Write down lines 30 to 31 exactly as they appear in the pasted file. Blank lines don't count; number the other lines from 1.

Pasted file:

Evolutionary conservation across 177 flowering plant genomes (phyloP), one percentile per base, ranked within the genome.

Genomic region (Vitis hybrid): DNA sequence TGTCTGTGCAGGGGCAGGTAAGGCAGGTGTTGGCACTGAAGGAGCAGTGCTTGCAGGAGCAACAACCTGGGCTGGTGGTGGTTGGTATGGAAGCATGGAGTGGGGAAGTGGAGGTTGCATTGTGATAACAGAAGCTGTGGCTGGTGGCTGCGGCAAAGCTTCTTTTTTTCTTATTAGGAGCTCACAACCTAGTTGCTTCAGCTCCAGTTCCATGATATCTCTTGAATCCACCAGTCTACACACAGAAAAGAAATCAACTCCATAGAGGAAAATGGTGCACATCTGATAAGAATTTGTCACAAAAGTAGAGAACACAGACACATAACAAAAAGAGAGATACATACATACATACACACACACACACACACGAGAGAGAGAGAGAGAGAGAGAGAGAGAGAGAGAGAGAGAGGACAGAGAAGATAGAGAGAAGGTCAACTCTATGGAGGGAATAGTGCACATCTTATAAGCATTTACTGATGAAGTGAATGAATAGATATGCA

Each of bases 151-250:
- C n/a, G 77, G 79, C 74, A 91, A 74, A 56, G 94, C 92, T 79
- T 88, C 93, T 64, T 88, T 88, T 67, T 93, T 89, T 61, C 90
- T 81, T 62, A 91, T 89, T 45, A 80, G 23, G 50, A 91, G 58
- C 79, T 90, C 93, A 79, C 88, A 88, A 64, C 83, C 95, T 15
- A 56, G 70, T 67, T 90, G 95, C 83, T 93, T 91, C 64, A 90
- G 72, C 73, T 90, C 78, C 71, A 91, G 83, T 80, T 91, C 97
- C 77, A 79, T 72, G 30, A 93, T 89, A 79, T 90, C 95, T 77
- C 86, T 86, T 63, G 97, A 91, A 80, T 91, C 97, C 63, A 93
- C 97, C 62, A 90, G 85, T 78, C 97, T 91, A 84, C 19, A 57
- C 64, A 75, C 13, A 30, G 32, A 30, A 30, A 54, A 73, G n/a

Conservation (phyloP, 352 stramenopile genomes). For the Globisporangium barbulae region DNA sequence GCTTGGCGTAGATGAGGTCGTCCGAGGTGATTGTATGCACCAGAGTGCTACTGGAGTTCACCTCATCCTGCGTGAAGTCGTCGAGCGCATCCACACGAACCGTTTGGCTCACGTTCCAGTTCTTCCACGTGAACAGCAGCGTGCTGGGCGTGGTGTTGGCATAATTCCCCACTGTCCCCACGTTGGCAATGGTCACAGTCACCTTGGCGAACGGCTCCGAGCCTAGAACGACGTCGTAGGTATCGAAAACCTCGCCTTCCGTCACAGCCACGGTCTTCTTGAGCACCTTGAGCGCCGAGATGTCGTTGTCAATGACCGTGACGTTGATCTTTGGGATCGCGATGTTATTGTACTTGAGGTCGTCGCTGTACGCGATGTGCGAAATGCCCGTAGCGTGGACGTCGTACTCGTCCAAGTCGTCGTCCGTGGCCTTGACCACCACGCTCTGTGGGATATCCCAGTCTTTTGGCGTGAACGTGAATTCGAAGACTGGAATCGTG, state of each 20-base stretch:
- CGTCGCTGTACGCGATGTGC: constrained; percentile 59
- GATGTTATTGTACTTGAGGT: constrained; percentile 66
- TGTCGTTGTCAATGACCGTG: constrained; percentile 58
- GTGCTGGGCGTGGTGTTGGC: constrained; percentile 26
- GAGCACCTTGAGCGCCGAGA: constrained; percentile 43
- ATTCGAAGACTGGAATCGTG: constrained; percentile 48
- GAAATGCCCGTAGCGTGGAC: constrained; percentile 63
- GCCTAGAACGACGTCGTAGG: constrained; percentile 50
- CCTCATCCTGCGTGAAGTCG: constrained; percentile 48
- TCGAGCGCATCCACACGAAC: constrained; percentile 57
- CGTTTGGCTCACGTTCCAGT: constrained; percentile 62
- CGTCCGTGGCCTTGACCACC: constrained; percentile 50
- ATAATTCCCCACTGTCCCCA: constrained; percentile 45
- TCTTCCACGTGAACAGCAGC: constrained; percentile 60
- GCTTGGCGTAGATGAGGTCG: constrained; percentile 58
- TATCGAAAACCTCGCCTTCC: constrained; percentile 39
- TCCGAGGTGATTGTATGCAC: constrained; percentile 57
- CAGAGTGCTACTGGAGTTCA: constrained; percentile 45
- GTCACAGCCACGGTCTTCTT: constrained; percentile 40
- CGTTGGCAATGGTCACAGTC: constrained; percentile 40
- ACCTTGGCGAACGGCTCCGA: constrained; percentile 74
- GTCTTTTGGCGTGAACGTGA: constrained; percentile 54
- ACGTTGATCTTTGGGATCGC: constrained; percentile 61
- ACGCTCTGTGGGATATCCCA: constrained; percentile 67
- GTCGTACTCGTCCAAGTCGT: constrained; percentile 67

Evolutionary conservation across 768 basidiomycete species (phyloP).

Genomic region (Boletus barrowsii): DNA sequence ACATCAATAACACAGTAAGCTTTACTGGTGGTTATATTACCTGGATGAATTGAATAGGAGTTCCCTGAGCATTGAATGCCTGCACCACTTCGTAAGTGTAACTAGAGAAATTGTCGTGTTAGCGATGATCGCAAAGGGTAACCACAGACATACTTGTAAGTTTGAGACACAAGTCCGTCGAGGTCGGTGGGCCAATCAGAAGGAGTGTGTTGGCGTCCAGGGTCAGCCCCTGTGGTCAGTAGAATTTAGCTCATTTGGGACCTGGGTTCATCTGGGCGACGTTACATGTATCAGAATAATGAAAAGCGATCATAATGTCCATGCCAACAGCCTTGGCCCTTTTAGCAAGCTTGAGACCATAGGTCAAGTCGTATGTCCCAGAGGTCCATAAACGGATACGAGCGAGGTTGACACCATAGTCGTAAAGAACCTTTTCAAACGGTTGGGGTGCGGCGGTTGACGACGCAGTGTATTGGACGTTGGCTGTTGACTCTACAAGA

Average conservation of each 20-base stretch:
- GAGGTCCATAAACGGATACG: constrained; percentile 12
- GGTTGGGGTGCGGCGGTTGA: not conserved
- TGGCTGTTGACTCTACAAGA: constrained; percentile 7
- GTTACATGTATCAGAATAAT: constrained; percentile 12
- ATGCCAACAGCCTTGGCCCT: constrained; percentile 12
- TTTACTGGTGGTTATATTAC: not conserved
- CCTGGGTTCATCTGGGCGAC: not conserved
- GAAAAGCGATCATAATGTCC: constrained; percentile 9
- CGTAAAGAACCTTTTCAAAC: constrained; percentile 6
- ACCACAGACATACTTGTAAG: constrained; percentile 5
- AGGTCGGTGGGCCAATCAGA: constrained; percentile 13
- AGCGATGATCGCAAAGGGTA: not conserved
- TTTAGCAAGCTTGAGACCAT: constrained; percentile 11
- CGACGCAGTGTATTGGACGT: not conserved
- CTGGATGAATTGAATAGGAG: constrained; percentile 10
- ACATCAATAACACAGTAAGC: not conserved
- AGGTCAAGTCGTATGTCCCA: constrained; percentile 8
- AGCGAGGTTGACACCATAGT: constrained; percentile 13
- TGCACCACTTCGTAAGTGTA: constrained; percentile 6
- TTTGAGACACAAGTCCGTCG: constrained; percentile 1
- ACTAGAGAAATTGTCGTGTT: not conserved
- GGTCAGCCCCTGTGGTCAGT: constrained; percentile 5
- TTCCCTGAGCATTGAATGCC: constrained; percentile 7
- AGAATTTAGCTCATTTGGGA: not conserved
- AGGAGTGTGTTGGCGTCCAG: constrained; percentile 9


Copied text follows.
- TATCGAAAACCTCGCCTTCC: constrained; percentile 39
- TCCGAGGTGATTGTATGCAC: constrained; percentile 57